Today, the House plans to vote on a bill crafted by Rep. Betty Sutton (D-OH) — and supported by Sen. Debbie Stabenow (D-MI) — that would initiate a “cash for clunkers” plan. Under the plan, “consumers could receive rebates of up to $4,500 for turning in their gas-guzzling cars and trucks for more fuel-efficient vehicles.”
Sen. Dianne Feinstein (D-CA) has put together her own version of cash for clunkers, and of the two, Feinstein’s is far stronger. Thus, Elana Schor at Streetsblog expresses proper concern that “if Sutton’s plan wins House approval this week, Stabenow’s Senate counterpart could potentially get a leg up over Feinstein’s”:
Feinstein’s proposal would require drivers to achieve a 25 percent fuel-efficiency increase before receiving a tax credit for ditching their clunkers. But Michigan Sen. Debbie Stabenow (D) is pushing for a trade-in tax credit that’s very similar to Sutton’s — truck owners would only have to increase their fuel efficiency by 2 miles per gallon to be eligible. The requirements for car trade-ins aren’t much better under the Stabenow and Sutton plans, with a mere 4 mpg increase in fuel economy triggering the $3,500 tax credit.
In light of the new CAFE standards announced by President Obama — which stipulate that cars and light trucks will have an average mile requirement of 35.5 miles per gallon by 2016 — why would we want to incentivize the extremely modest fuel efficiency improvements in Sutton’s bill? For instance, a “2009 Hummer H3T, which gets 14 mpg in city driving and 18 mpg on the highway, could qualify for the incentives” under Sutton’s plan. That’s not really doing anyone a favor, except for the firm that built the Hummer.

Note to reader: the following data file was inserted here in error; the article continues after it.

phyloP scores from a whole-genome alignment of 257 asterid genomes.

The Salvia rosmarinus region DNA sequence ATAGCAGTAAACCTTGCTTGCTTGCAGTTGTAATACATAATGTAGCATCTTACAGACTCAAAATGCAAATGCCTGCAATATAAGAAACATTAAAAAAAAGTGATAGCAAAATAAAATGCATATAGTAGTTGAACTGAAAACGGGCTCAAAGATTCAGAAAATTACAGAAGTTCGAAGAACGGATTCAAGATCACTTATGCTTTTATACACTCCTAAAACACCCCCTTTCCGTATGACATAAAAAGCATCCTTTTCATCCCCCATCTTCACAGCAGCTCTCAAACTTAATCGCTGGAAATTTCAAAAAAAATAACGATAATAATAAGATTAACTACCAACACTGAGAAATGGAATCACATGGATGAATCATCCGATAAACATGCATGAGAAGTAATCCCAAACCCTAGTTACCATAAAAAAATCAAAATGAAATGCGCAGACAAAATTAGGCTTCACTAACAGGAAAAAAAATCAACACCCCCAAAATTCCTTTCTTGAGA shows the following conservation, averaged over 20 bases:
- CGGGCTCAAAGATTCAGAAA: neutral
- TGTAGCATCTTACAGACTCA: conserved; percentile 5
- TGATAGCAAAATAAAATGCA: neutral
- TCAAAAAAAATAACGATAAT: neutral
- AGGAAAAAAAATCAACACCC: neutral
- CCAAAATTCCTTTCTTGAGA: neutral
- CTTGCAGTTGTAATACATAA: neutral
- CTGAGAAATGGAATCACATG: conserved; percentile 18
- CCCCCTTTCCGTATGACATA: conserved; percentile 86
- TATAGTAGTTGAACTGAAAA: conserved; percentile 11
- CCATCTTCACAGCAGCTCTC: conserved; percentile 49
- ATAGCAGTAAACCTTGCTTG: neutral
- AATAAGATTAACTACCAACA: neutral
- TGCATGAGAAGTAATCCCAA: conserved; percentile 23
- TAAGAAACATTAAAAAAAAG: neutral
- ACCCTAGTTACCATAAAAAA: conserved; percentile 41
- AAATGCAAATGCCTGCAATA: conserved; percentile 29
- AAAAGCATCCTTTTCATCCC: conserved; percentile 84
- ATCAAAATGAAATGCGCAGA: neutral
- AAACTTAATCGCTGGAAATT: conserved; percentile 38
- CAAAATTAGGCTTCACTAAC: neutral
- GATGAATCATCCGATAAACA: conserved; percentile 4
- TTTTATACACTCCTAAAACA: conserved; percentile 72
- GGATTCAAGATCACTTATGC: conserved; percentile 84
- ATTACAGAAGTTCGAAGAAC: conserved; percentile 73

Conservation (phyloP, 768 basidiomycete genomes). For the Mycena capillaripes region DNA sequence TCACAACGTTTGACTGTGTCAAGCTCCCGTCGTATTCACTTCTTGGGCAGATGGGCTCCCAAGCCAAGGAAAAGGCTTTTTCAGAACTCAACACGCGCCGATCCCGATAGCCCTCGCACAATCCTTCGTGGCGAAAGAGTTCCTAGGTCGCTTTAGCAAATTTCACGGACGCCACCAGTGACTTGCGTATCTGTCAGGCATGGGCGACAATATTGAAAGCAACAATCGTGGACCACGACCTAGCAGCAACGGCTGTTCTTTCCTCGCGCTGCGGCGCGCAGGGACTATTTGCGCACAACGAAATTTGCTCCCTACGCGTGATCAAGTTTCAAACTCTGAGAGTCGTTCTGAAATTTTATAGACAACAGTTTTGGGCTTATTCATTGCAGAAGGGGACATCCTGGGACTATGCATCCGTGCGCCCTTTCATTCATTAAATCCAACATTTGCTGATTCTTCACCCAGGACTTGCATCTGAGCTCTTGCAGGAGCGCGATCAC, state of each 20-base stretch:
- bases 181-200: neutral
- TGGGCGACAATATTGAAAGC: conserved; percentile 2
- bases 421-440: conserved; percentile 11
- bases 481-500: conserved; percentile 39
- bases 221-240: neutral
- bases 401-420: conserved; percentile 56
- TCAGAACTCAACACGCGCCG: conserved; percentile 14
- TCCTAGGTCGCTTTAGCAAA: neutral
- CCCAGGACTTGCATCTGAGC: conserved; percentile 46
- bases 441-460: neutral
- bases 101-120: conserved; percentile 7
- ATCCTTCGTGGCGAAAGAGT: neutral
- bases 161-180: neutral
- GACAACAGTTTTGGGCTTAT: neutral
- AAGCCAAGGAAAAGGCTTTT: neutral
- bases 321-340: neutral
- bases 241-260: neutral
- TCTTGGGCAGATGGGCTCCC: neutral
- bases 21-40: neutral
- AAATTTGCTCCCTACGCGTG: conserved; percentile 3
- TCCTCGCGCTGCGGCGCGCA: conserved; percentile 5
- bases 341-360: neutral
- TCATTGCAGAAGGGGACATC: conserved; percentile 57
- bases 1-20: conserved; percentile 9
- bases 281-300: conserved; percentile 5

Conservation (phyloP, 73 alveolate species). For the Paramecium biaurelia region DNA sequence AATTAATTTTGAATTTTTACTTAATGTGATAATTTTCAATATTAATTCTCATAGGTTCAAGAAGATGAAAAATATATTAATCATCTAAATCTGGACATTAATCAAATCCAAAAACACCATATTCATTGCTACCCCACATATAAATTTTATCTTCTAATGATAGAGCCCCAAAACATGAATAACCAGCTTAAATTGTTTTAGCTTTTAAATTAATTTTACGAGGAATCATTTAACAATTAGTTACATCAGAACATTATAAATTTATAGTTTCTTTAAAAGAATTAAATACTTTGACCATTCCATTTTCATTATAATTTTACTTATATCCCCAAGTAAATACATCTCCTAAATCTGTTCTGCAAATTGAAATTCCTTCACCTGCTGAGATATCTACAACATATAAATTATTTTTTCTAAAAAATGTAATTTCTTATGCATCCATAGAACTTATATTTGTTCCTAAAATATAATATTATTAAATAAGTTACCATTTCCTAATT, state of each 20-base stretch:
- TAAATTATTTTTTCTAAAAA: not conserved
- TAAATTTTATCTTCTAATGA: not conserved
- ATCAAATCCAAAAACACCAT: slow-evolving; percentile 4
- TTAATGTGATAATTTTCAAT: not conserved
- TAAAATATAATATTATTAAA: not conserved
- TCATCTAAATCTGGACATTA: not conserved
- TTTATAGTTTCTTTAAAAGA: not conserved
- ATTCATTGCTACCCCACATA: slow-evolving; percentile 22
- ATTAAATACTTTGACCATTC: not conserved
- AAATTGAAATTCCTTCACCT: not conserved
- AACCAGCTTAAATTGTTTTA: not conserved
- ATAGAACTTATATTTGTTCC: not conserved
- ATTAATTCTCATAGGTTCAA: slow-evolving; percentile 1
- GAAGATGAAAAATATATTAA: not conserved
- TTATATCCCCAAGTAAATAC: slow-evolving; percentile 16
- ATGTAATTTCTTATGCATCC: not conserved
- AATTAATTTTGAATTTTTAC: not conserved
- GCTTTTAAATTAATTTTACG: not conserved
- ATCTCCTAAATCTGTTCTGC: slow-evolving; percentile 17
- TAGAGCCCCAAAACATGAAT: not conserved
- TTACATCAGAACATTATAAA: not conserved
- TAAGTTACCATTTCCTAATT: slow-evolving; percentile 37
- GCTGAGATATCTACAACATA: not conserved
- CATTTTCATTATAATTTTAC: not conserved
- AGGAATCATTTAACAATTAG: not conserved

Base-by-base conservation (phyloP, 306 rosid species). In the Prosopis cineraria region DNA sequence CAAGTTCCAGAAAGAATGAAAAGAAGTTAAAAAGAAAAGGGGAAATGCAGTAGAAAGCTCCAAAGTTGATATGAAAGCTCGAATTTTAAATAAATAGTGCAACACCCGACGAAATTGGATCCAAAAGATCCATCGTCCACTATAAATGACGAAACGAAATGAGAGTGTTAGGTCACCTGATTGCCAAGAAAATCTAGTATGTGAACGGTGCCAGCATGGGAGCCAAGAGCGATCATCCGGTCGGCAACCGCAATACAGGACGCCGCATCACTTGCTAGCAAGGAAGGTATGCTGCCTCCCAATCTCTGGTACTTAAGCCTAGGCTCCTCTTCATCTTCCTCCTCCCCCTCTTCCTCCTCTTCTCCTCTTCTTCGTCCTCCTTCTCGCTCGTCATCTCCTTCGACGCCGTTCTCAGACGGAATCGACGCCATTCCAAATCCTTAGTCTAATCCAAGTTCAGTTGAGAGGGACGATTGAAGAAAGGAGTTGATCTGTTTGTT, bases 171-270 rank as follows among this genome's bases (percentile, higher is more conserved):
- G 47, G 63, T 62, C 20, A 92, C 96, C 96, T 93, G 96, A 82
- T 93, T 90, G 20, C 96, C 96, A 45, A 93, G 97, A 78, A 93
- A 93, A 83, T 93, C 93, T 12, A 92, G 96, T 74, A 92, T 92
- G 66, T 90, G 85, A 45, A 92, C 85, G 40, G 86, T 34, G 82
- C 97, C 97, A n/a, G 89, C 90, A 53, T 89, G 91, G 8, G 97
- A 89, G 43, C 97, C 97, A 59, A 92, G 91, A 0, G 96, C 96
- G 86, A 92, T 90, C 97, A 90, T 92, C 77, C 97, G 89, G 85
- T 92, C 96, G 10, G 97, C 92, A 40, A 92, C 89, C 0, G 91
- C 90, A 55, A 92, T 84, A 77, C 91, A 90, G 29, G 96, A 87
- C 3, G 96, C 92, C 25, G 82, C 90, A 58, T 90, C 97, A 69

Ultimately, cash for clunkers is not the most effective way to upgrade to a more fuel efficient fleet. The vouchers for new vehicles seem to apply only to upgrades within the same type of vehicle (so truck owners get new trucks, car owners get new cars, etc.) which doesn’t encourage a transition away from trucks, even though a truck with good fuel efficiency is way less efficient than a fuel efficient car. The program is essentially economic stimulus for the auto industry, and could turn into a huge handout if the standards aren’t high.
That said, a properly designed program could have some valuable effects in terms of stimulus and combating traditional pollution. And if that is indeed the goal, Sutton’s bill doesn’t seem like the best way to get the ball rolling.
Charley Territo from the Auto Alliance writes in to take issue with our post, arguing, “The best thing we can do for the environment is purchase a new car.” He said the Sutton/Stabenow bill “has the best opportunity of becoming law,” and that passage is needed right now because “there is mounting evidence that consumers are actually holding off on new vehicle purchases pending the passage of this legislation.” Territo adds that the Sutton/Stabenow bill is intended to be a short-term solution to spur vehicle sales. “This legislation is meant to help dealers sell the model year 09/10 vehicles currently on dealer lots,” he told The Wonk Room.